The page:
Maize byproducts3000
Complementary and complete feedstuffs-
Complementary and complete feedstuffs for piglets and gilts (young sows)100
Complementary and complete feedstuffs for sows and fattening pigs250
b Ochratoxin AFeed materials-
Cereals and cereal products250
Complementary and complete feedstuffs-
Complementary and complete feedstuffs for pigs50
Complementary and complete feedstuffs for poultry100
b Fumonisin B1 + B2Feed materials-
Maize and maize products60,000
Complementary and complete feedstuffs for:-
b Sum T-2 and HT-2 toxinCereal products for feed and compound feed-
Oat milling products (husks)2000
Other cereal products500
Compound feed250
Table 2. Food drug administration mycotoxin regulatory guidance in pig and poultry diets [5].
Table 2. Food drug administration mycotoxin regulatory guidance in pig and poultry diets [5].
MycotoxinIntended Use/Class of AnimalGrain, Grain by-Product, Feed or Other ProductsMaximum Levels, µg/kg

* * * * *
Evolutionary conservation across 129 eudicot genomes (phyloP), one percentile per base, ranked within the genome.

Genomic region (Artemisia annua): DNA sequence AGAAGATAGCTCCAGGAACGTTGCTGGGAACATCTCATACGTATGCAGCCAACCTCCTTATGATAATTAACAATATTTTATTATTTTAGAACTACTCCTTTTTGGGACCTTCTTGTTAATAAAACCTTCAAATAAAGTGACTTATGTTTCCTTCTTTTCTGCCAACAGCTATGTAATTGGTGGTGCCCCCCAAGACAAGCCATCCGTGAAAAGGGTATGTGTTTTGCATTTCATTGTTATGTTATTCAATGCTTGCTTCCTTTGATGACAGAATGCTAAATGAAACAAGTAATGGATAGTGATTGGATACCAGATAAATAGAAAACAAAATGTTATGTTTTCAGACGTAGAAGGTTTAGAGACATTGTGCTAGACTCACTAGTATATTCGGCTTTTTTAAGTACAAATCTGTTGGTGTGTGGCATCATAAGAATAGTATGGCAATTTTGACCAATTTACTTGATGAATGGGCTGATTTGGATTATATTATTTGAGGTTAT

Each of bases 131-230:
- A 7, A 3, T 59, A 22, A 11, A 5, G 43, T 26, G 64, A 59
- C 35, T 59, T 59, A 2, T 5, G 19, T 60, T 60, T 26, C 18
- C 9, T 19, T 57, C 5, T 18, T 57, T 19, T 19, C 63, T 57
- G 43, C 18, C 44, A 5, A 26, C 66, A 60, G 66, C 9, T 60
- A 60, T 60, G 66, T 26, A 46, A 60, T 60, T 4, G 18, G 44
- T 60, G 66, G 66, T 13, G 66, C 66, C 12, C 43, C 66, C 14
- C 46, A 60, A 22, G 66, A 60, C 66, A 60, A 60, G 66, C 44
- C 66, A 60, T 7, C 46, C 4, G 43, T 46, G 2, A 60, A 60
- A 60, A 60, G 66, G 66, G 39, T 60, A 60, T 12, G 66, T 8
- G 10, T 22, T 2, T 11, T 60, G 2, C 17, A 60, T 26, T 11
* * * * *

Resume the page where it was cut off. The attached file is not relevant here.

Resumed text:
Aflatoxin B1Immature animalsMaize, peanut products, and other animal feeds and ingredients, excluding cottonseed meal20
Animals not listed above, or unknown use Maize, peanut products, cottonseed, and other animal feeds and ingredients20
Breeding swine and mature poultry Maize and peanut products100
Finishing swine 100 pounds or greater in weight Maize and peanut products200
Swine or poultry, regardless of age or breeding statusCottonseed meal300
Vomitoxin *Swine Grain and grain by-products not to exceed 20% of diet5000
Complete diet1000
ChickensGrain and grain by-products not to exceed 20% of diet10,000
Complete diet5000
Fumonisin **SwineMaize and maize by-products not to exceed 50% of the diet20,000
Complete diet 10,000
Poultry being raised for slaughter and hens laying eggs for human consumptionMaize and maize by-products not to exceed 50% of the diet100,000
Complete diet50,000
All other species or classes of livestock Maize and maize by-products not to exceed 50% of the diet10,000
Complete diet10,000
* 88 percent dry matter basis, ** Dry weight basis.
Table 3. Raw materials used in pig and poultry feed and risk of mycotoxin contamination.
Table 3. Raw materials used in pig and poultry feed and risk of mycotoxin contamination.